Persia, particularly Tehran, was the best time in my mother’s life.
When they had been in Persia for five years, leave was due, after which they intended to come back. He did not much want to: would he really have to work in a bank for the rest of his life? He had had a country childhood, and always wanted to be a farmer.
It was summer, the Red Sea a furnace, and dangerous for children. They decided – which means, my mother decided – to travel back across Russia. Ours was the first family to use that route after the Revolution, through the Caspian to Moscow. 1924, and everything was in chaos. On an oil tanker in the Caspian, my mother sat up all night to keep the lights on us, for there were swarms of lice. A shadow fell on an arm: mine, which became red and swollen with bites. Typhus abounded. The trains were ancient, also lice-ridden, no food on them. On every station were crowds of starved children, orphans; and the peasant women selling a hard-boiled egg or some bread had to defend themselves against these besprizorniks, when my mother got off to buy something, anything at all, to eat. She was still on the platform once when our train left without her. I remember the terror of it: she had vanished. It took her a day and a half to catch up. She had to fight her way on to a goods train, had to ‘tell them what to do – they didn’t know – I had to make them telegraph our train to wait for me.’ All in English, of course. At the frontier, informed that we did not have the right visas, she had told the man at Immigration not to be so silly. For years my father collapsed into laughter, remembering the poor ragged half-starved Bolshevik with a rifle ‘that wouldn’t bring down a pigeon,’ confronted by a British matron. ‘Oh Lord,’ wept my father, ‘I can see it now. Don’t be silly, she said, and he was raring to shoot the lot of us.’ ‘Did I get us in or did I not?’ demanded my mother, not really understanding why he laughed so much, but knowing she was in the right. ‘Oh, you got us in all right!’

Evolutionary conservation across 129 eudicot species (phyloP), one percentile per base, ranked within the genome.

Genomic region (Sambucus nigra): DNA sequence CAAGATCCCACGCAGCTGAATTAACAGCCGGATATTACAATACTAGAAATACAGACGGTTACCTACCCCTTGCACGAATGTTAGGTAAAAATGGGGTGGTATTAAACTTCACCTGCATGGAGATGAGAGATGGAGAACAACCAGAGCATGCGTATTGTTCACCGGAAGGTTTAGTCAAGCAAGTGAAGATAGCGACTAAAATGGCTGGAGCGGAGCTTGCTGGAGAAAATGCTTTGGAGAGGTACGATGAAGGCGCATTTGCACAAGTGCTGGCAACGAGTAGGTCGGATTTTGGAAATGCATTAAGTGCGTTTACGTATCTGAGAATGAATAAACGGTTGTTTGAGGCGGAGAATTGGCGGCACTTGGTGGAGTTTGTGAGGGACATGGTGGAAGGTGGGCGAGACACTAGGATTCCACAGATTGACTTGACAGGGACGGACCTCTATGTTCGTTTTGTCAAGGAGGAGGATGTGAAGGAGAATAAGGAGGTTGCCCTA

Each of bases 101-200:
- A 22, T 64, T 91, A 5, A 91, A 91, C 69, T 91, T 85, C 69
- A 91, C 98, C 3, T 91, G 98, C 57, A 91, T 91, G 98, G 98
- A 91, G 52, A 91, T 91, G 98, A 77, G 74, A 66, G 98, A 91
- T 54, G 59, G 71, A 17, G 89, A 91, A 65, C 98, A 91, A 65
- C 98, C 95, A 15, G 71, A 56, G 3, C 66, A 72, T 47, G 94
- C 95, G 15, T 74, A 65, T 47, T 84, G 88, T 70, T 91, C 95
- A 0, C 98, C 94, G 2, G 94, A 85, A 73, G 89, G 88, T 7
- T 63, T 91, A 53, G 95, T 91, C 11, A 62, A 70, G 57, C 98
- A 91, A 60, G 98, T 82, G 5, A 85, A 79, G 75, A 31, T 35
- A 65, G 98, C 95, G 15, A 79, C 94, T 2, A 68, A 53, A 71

In Moscow, in the hotel, the chambermaids begged to bath and dress us, because they had not seen normal well-fed children. My mother spoke of this with calm, proprietary pride: that the Russians were in this terrible disorganized condition was of course only another proof of the virtues of the British and our Empire.
Six months leave, in England. My memories of it are many, all of cold, damp, dreariness, ugliness, a series of snapshots illustrating my loathing for the place. My parents took us to visit relations, such as my mother’s stepmother, now a distinguished old lady living on a minute pension. They did not enjoy it. My father wanted only to leave England, even more stuffy than he remembered, and my mother yearned to return to Tehran. They visited the 1924 Empire Exhibition at Wembley, and the Southern Rhodesia stand had maize cobs eighteen inches long, and the posters, yards high, claimed that anyone could make his fortune in maize farming within five years.
My father had about £1,000 capital and a pension because he had lost his leg in the War. This was his chance.